Current literature supports the daily use of 0.12% or 0.2% CHX as antiseptic agents. However, an additional limiting factor is that routinely used chlorhexidine mouth-rinses contain alcohol, which may cause pain, irritation and be detrimental to patients with mucositis, patients undergoing head/neck radiation therapy, young children, immunocompromised patients, or recovering alcoholics. Potentially adverse effects of alcohol-containing CHX mouth-rinse led to the formulation of a new alcohol-free 0.12% CHX (AFC) mouth-rinse.1,2,11

Biotene® is an alcohol-free mouth-rinse that can improve many of the symptoms of radiation-induced xerostomia. It acts by producing an antimicrobial enzyme system in the oral cavity that penetrates the cell walls of plaque-forming bacteria, destroying them just gingival to the gumline.12 This enzyme system consists of innate human salivary defense proteins; lysozyme, lactoferrin and peroxidase. Lactoferrin is an iron-binding glycoprotein that displays bactericidal activity against a variety of bacteria in iron-free form, apo-LF, and bacteriostasis through iron sequestration.6,10

Both AFC and Biotene® are commercially available antimicrobial agents used to improve oral hygiene and prevent bacterial infection. However, few studies have focused on the efficacy of AFC as a viable antimicrobial mouth-rinse.

The object of this investigation was to compare the antimicrobial properties of Alcohol-Free Chlorhexidine Gluconate with other antimicrobial mouth-rinses.

METHODS AND MATERIALS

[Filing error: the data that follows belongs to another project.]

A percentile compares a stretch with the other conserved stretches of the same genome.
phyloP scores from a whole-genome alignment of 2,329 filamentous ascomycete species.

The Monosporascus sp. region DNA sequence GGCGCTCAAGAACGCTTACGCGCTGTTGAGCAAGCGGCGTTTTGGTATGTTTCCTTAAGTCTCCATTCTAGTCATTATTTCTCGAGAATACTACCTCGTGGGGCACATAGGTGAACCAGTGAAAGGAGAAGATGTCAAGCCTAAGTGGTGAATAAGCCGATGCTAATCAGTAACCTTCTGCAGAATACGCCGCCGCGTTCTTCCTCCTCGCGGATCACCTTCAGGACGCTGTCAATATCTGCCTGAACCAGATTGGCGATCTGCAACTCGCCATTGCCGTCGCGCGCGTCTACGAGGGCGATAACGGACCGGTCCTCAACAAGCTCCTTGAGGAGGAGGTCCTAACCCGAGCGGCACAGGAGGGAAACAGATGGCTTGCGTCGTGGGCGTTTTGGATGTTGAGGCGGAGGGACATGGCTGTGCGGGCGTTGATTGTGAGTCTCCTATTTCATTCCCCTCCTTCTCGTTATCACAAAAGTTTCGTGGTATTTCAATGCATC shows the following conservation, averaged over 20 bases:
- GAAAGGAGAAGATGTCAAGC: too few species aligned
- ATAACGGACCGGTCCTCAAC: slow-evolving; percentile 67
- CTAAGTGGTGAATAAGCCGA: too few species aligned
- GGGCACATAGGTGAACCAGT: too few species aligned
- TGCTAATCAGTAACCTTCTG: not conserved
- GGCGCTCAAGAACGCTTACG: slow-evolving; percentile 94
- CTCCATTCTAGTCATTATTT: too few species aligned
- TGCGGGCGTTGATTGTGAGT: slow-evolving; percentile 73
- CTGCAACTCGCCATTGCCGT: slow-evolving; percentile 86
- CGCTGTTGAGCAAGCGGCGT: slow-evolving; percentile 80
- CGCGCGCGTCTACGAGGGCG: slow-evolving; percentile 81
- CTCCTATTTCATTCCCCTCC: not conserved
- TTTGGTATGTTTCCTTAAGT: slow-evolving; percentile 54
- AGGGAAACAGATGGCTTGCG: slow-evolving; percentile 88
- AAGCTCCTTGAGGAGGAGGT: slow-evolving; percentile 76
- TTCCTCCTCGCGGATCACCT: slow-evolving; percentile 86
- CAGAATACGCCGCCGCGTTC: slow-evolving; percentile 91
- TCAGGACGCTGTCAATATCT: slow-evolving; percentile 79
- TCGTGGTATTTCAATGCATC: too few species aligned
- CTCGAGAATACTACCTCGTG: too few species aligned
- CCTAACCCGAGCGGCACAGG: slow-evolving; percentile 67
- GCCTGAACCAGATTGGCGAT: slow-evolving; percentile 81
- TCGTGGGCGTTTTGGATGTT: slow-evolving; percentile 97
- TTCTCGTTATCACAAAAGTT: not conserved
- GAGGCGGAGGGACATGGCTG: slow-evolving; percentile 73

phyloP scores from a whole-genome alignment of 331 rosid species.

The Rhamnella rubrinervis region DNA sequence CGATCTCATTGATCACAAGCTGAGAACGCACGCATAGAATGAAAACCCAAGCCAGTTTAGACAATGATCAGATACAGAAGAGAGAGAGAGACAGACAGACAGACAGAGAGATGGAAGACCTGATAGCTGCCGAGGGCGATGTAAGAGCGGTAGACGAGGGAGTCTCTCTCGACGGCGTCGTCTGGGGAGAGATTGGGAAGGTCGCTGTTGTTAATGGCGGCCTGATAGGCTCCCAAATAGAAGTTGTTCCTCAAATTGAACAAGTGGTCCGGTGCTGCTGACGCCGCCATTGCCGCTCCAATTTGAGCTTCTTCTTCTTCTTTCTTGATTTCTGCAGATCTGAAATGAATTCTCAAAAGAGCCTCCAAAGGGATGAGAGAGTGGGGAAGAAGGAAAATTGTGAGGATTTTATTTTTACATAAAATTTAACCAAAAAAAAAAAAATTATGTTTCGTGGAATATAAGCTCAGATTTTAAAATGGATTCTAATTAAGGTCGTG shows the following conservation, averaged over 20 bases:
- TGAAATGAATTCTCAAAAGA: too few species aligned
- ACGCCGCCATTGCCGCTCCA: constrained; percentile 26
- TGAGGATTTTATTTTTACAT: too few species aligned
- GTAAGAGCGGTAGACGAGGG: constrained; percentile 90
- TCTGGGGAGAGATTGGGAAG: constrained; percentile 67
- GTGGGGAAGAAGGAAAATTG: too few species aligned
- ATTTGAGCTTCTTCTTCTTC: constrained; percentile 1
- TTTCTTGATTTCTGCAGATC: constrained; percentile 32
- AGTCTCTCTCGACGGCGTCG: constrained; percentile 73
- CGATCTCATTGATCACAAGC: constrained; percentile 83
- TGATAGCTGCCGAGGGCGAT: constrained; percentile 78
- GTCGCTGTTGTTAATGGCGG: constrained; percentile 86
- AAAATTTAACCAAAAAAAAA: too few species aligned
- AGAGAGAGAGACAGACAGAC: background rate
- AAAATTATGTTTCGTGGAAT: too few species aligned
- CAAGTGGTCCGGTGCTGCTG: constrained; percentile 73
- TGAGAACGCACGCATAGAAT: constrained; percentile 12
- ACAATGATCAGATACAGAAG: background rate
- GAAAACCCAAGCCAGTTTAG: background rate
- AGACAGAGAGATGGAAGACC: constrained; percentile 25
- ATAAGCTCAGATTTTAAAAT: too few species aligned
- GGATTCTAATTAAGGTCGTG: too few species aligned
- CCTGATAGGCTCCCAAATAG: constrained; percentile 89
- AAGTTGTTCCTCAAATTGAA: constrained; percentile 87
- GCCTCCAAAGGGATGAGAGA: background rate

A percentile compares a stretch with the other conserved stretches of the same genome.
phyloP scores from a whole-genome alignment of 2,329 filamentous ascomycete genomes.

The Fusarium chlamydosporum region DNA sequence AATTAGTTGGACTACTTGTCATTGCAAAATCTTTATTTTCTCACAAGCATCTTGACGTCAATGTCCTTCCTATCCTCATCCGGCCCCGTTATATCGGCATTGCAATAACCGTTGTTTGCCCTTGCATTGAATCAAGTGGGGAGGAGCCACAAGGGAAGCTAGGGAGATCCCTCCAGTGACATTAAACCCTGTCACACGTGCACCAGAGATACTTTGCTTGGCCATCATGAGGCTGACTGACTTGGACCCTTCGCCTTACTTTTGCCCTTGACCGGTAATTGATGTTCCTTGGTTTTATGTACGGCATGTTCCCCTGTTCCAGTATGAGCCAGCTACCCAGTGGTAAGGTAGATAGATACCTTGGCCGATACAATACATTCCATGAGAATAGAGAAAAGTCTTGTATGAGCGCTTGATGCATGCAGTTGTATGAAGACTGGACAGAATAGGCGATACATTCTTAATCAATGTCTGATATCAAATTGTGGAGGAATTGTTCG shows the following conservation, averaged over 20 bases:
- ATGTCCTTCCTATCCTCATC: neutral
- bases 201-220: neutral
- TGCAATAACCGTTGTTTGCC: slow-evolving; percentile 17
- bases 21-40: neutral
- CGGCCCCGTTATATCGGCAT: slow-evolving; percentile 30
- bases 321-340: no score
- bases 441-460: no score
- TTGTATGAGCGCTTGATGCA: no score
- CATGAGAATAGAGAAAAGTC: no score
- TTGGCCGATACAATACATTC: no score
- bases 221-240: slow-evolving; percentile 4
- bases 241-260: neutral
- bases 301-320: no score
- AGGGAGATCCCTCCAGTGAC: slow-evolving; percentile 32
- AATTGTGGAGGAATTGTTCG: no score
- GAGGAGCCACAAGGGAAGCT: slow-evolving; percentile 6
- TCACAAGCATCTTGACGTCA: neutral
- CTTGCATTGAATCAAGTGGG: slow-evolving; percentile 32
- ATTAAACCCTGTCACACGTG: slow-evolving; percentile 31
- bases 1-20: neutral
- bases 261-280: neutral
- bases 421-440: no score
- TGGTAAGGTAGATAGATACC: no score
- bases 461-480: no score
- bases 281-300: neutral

Species of Bacteria:
The bacteria selected for this study is found orally in saliva, soft tissue surfaces and within the dental biofilm; Streptococcus mutans (GS5 strain).

Optical Density Measurements:
Microorganism growth can be measured by the Bioscreen C Automated Growth Curve Analysis System (Fig. 1). Bioscreen C is a computer-controlled incubator/reader/ shaker. It has 8 filters which range from 405nm to 600nm including a wide-band filter and it uses a honeycomb microplate to measure changes in optical density versus time to produce microbiological growth curves.

As microorganisms grow, they increase the turbidity of their growth medium.

By measuring the turbidity of this medium over time, an optical density curve can be generated. The curve reflects the growth (increased concentration) of the organism of interest.

BIOSCREEN PREPARATION:
Four unique experiments were conducted testing 0.12% alcohol-free chlorhexidine (AFC), 0.12% Chlorhexidine Gluconate (CHX), and Biotene®, oral mouth-rinses. All microbial reagents were filtered with 0.22mm micropore filter. Distilled water was used as the negative control while a sterile culture medium, trypticase soy broth (TSB) supplemented with yeast extract, was used as the positive control. S. mutans (SM GS5 strain) was cultured on 1.5% of trypticase soy broth supplemented with 0.3% of yeast extract, 0.75% of Bacto-agar and 2.5% heat inactivated horse serum and incubated for 24 hours at 37°C. Fresh MTSB (900 uL) was inoculated with the bacteria (100 uL) and the suspensions were added to the test microbial agents and distilled water.